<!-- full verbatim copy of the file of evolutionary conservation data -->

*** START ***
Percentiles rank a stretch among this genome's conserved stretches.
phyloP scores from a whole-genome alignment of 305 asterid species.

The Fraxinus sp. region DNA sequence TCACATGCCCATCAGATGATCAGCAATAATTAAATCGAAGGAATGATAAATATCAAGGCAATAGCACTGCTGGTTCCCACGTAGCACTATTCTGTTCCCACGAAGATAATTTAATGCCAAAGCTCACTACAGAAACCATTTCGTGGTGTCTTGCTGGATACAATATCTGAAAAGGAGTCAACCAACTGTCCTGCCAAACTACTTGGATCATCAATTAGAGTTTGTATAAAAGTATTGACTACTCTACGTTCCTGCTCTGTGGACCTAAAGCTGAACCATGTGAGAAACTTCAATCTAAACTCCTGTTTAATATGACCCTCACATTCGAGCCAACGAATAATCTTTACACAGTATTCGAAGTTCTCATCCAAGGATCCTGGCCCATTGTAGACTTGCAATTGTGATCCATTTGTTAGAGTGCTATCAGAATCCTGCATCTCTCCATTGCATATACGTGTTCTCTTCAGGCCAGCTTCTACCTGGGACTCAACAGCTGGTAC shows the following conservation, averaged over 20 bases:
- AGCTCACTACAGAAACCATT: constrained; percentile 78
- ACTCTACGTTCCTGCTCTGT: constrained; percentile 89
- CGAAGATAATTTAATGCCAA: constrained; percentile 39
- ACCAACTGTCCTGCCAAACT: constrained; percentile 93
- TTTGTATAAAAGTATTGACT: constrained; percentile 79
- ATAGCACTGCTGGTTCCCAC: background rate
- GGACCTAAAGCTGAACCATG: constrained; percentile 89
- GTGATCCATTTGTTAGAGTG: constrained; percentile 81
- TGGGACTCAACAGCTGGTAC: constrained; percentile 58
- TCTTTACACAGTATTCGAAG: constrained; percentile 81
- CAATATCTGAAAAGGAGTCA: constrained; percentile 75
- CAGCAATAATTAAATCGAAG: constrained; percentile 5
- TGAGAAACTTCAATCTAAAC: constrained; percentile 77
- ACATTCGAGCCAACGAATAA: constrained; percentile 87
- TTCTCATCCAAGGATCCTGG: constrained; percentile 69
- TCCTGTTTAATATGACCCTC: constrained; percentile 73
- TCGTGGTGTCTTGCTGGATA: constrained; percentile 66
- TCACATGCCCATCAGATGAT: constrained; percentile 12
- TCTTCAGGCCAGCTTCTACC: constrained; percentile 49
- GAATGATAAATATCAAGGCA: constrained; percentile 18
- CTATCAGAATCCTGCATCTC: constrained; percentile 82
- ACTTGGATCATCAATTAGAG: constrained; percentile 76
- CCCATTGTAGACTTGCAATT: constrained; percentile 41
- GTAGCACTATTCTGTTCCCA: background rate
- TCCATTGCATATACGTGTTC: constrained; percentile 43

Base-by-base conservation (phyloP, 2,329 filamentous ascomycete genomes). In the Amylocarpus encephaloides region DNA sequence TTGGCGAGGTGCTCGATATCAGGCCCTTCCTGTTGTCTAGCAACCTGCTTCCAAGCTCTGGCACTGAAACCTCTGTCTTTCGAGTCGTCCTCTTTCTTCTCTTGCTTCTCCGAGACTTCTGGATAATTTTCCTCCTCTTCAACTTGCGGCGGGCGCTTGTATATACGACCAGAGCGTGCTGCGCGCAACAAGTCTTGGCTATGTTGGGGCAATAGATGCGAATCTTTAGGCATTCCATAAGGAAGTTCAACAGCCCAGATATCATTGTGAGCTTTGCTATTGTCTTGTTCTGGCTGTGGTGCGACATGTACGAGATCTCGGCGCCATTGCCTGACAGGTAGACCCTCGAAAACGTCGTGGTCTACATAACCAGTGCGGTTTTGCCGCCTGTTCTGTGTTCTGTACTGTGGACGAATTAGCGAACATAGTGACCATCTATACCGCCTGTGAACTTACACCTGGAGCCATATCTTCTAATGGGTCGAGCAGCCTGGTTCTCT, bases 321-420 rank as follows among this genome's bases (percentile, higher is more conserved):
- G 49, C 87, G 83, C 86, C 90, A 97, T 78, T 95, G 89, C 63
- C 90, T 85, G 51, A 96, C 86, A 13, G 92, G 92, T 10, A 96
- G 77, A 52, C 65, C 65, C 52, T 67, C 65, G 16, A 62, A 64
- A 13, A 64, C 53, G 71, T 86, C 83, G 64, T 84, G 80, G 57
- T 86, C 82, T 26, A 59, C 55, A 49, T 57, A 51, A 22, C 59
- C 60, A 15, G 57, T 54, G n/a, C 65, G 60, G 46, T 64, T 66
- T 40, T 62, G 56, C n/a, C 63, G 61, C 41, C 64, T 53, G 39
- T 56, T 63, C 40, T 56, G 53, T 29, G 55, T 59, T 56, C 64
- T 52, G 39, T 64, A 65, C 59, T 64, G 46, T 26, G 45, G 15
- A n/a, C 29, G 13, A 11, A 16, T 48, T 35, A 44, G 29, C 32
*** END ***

Percentiles rank a stretch among this genome's conserved stretches.
phyloP scores from a whole-genome alignment of 305 asterid species.

The Fraxinus sp. region DNA sequence TCACATGCCCATCAGATGATCAGCAATAATTAAATCGAAGGAATGATAAATATCAAGGCAATAGCACTGCTGGTTCCCACGTAGCACTATTCTGTTCCCACGAAGATAATTTAATGCCAAAGCTCACTACAGAAACCATTTCGTGGTGTCTTGCTGGATACAATATCTGAAAAGGAGTCAACCAACTGTCCTGCCAAACTACTTGGATCATCAATTAGAGTTTGTATAAAAGTATTGACTACTCTACGTTCCTGCTCTGTGGACCTAAAGCTGAACCATGTGAGAAACTTCAATCTAAACTCCTGTTTAATATGACCCTCACATTCGAGCCAACGAATAATCTTTACACAGTATTCGAAGTTCTCATCCAAGGATCCTGGCCCATTGTAGACTTGCAATTGTGATCCATTTGTTAGAGTGCTATCAGAATCCTGCATCTCTCCATTGCATATACGTGTTCTCTTCAGGCCAGCTTCTACCTGGGACTCAACAGCTGGTAC shows the following conservation, averaged over 20 bases:
- AGCTCACTACAGAAACCATT: constrained; percentile 78
- ACTCTACGTTCCTGCTCTGT: constrained; percentile 89
- CGAAGATAATTTAATGCCAA: constrained; percentile 39
- ACCAACTGTCCTGCCAAACT: constrained; percentile 93
- TTTGTATAAAAGTATTGACT: constrained; percentile 79
- ATAGCACTGCTGGTTCCCAC: background rate
- GGACCTAAAGCTGAACCATG: constrained; percentile 89
- GTGATCCATTTGTTAGAGTG: constrained; percentile 81
- TGGGACTCAACAGCTGGTAC: constrained; percentile 58
- TCTTTACACAGTATTCGAAG: constrained; percentile 81
- CAATATCTGAAAAGGAGTCA: constrained; percentile 75
- CAGCAATAATTAAATCGAAG: constrained; percentile 5
- TGAGAAACTTCAATCTAAAC: constrained; percentile 77
- ACATTCGAGCCAACGAATAA: constrained; percentile 87
- TTCTCATCCAAGGATCCTGG: constrained; percentile 69
- TCCTGTTTAATATGACCCTC: constrained; percentile 73
- TCGTGGTGTCTTGCTGGATA: constrained; percentile 66
- TCACATGCCCATCAGATGAT: constrained; percentile 12
- TCTTCAGGCCAGCTTCTACC: constrained; percentile 49
- GAATGATAAATATCAAGGCA: constrained; percentile 18
- CTATCAGAATCCTGCATCTC: constrained; percentile 82
- ACTTGGATCATCAATTAGAG: constrained; percentile 76
- CCCATTGTAGACTTGCAATT: constrained; percentile 41
- GTAGCACTATTCTGTTCCCA: background rate
- TCCATTGCATATACGTGTTC: constrained; percentile 43

Base-by-base conservation (phyloP, 2,329 filamentous ascomycete genomes). In the Amylocarpus encephaloides region DNA sequence TTGGCGAGGTGCTCGATATCAGGCCCTTCCTGTTGTCTAGCAACCTGCTTCCAAGCTCTGGCACTGAAACCTCTGTCTTTCGAGTCGTCCTCTTTCTTCTCTTGCTTCTCCGAGACTTCTGGATAATTTTCCTCCTCTTCAACTTGCGGCGGGCGCTTGTATATACGACCAGAGCGTGCTGCGCGCAACAAGTCTTGGCTATGTTGGGGCAATAGATGCGAATCTTTAGGCATTCCATAAGGAAGTTCAACAGCCCAGATATCATTGTGAGCTTTGCTATTGTCTTGTTCTGGCTGTGGTGCGACATGTACGAGATCTCGGCGCCATTGCCTGACAGGTAGACCCTCGAAAACGTCGTGGTCTACATAACCAGTGCGGTTTTGCCGCCTGTTCTGTGTTCTGTACTGTGGACGAATTAGCGAACATAGTGACCATCTATACCGCCTGTGAACTTACACCTGGAGCCATATCTTCTAATGGGTCGAGCAGCCTGGTTCTCT, bases 321-420 rank as follows among this genome's bases (percentile, higher is more conserved):
- G 49, C 87, G 83, C 86, C 90, A 97, T 78, T 95, G 89, C 63
- C 90, T 85, G 51, A 96, C 86, A 13, G 92, G 92, T 10, A 96
- G 77, A 52, C 65, C 65, C 52, T 67, C 65, G 16, A 62, A 64
- A 13, A 64, C 53, G 71, T 86, C 83, G 64, T 84, G 80, G 57
- T 86, C 82, T 26, A 59, C 55, A 49, T 57, A 51, A 22, C 59
- C 60, A 15, G 57, T 54, G n/a, C 65, G 60, G 46, T 64, T 66
- T 40, T 62, G 56, C n/a, C 63, G 61, C 41, C 64, T 53, G 39
- T 56, T 63, C 40, T 56, G 53, T 29, G 55, T 59, T 56, C 64
- T 52, G 39, T 64, A 65, C 59, T 64, G 46, T 26, G 45, G 15
- A n/a, C 29, G 13, A 11, A 16, T 48, T 35, A 44, G 29, C 32